But, heck, Labor Day is the last holiday of the summer, and Baker figured he might as well enjoy the long weekend before "things get hectic."
"What option did we have - ride a bicycle or a scooter to New York City?" said Baker, 23, as he took a driving break yesterday morning at the Chesapeake House rest area along Interstate 95 in North East.
Baker was among the hundreds of thousands of motorists who hit Maryland roads yesterday as they headed home after season-ending trips.
But the ever-increasing gas prices brought on by Hurricane Katrina dampened the mood of some travelers, who reluctantly dug deeper into their pockets.
"The cost of gas is cutting into my spending," lamented Connie Turnage, 48, who along with her 8-year-old son, Jordan, was headed back to Richmond, Va., after a trip to Philadelphia. "Every time I fill up, it went up $10 more."
Turnage vowed that the Labor Day trip would be her last for the year unless gasoline becomes more affordable.
After predicting that 550,000 Marylanders would travel 50 miles or more on this holiday, AAA Mid-Atlantic said the recent surge in gas prices likely would deter some travelers. The organization's survey was conducted before the disaster in the Gulf Coast cut off some of the nation's oil supply.
Last year, an estimated 585,000 Marylanders hit the road Labor Day weekend.
"Although many people still traveled because it was a nice weekend, we certainly believe that some people - due to gas prices and the volatility in the gas situation - may have opted to stay home," said Ragina Averella, a spokeswoman for AAA Mid-Atlantic.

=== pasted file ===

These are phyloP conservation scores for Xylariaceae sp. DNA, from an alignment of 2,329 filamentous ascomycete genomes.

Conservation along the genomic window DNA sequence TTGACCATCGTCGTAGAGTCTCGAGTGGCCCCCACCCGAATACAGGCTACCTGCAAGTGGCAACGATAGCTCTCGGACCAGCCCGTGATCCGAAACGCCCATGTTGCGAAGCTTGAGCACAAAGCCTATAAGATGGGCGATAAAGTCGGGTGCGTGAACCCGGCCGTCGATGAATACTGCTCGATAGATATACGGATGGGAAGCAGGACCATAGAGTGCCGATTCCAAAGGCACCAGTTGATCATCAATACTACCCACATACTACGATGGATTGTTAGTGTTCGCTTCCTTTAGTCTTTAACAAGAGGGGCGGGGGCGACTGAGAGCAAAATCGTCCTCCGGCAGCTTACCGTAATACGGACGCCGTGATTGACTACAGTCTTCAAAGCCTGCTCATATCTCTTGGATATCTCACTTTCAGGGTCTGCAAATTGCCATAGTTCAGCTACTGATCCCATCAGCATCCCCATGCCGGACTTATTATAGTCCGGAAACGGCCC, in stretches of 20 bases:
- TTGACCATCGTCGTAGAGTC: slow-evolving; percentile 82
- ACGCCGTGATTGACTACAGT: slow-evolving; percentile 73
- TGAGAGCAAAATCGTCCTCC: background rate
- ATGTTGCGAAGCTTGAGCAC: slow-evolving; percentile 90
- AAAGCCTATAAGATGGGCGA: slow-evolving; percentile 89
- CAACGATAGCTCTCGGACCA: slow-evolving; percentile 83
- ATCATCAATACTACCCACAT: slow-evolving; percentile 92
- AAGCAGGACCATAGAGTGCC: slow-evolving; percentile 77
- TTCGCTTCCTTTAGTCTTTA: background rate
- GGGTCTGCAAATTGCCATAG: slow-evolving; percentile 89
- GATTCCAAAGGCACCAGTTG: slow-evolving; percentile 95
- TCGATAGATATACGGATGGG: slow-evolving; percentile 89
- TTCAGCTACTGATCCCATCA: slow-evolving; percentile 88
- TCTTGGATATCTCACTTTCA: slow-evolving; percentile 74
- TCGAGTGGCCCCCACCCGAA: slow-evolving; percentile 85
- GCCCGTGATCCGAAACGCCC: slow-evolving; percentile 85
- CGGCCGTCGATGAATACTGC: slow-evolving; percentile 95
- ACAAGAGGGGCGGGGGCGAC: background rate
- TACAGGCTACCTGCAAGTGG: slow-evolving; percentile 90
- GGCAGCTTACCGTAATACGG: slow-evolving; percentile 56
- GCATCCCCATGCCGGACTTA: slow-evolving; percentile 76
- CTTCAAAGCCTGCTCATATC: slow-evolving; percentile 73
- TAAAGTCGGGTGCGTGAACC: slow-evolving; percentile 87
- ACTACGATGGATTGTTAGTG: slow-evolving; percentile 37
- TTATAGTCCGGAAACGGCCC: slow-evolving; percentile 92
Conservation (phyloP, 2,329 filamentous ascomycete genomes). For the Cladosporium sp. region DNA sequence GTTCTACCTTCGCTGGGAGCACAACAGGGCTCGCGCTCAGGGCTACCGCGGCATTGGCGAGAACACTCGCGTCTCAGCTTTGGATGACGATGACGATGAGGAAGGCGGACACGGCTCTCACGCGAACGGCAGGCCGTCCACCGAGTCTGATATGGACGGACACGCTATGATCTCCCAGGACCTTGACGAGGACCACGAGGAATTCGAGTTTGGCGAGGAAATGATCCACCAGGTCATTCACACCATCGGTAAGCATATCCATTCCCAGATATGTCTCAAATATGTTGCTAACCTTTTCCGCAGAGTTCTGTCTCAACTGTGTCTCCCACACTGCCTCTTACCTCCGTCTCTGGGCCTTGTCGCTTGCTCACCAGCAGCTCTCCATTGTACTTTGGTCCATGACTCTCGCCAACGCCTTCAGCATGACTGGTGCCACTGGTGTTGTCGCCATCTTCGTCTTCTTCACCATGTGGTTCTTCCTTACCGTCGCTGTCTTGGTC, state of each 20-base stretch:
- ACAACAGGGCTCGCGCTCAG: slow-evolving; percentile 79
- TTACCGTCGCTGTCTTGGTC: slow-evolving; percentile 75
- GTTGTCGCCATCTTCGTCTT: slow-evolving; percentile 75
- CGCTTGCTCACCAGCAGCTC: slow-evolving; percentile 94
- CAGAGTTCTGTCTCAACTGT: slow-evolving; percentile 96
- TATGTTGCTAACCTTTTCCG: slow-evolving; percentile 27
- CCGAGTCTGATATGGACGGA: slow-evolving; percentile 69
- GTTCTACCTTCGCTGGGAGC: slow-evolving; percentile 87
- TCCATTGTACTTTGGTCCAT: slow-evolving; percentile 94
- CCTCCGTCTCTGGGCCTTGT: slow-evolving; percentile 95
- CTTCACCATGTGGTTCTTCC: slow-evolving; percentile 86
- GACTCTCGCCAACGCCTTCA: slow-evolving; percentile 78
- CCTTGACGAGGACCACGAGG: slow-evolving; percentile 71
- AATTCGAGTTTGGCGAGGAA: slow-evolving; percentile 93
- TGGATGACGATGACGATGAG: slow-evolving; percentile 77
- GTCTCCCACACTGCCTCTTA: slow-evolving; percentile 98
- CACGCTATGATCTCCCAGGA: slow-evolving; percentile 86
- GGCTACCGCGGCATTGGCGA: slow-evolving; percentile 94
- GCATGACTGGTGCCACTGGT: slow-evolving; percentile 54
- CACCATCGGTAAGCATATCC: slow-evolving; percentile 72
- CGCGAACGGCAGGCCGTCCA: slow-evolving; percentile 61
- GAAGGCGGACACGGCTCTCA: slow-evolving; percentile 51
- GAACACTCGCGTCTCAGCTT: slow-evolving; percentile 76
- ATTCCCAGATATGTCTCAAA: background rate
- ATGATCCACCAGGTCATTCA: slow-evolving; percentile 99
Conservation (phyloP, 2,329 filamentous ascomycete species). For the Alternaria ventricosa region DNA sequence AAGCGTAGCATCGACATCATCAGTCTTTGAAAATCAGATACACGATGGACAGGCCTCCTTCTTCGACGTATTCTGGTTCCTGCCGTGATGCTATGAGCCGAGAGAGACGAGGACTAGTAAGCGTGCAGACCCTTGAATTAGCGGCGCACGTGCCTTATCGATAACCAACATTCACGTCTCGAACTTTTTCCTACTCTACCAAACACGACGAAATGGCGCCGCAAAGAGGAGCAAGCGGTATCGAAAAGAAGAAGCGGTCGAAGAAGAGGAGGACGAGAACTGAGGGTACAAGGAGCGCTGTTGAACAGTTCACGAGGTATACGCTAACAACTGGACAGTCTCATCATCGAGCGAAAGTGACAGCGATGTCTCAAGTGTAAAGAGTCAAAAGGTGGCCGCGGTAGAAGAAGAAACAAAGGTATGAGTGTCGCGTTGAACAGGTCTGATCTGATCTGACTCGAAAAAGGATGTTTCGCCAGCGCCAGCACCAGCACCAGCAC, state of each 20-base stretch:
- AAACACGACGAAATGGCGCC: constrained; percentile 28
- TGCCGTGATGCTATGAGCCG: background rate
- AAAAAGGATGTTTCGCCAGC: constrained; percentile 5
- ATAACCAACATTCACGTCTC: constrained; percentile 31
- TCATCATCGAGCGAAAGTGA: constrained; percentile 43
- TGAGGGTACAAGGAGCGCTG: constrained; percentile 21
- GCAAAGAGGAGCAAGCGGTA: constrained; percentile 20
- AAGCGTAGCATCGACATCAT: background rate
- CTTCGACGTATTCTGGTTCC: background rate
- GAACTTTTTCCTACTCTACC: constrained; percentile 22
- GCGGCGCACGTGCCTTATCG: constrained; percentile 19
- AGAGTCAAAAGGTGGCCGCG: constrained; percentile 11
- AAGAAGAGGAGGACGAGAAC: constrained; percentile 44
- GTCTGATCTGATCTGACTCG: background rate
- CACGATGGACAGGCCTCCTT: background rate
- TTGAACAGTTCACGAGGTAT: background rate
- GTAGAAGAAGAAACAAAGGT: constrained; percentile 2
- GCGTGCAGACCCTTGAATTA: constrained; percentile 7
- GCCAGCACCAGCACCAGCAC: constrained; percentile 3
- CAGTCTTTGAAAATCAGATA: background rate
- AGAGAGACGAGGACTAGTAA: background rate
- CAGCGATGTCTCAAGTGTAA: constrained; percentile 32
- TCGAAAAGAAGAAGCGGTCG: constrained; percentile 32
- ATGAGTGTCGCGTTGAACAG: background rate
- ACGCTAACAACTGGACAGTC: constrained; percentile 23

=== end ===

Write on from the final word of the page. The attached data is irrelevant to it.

State transportation officials predicted that 1.7 million vehicles - motorists from Maryland and from other states - would pass through the state's toll facilities this holiday weekend.
No backups reportedTraffic flow and volume looked good yesterday afternoon, with no major accidents or backups reported in the Fort McHenry and Harbor tunnels or at the Bay Bridge, said Bryon Johnston, a spokesman for the Maryland Transportation Authority.
"At this point, things have been really quiet," Johnston said.
Those who braved the highways did so with a keen eye on the pumps.
In Maryland, gas prices hit an average of $3.26 yesterday, up from $2.34 a month ago, according to AAA.
Many travelers checked the skyrocketing gas prices like Wall Street brokers watching the stock market, trying to find the best deals.
Matthew Keating, 33, of Woodberry Forest, Va., was traveling with his wife, two young daughters and the family dog, Copper.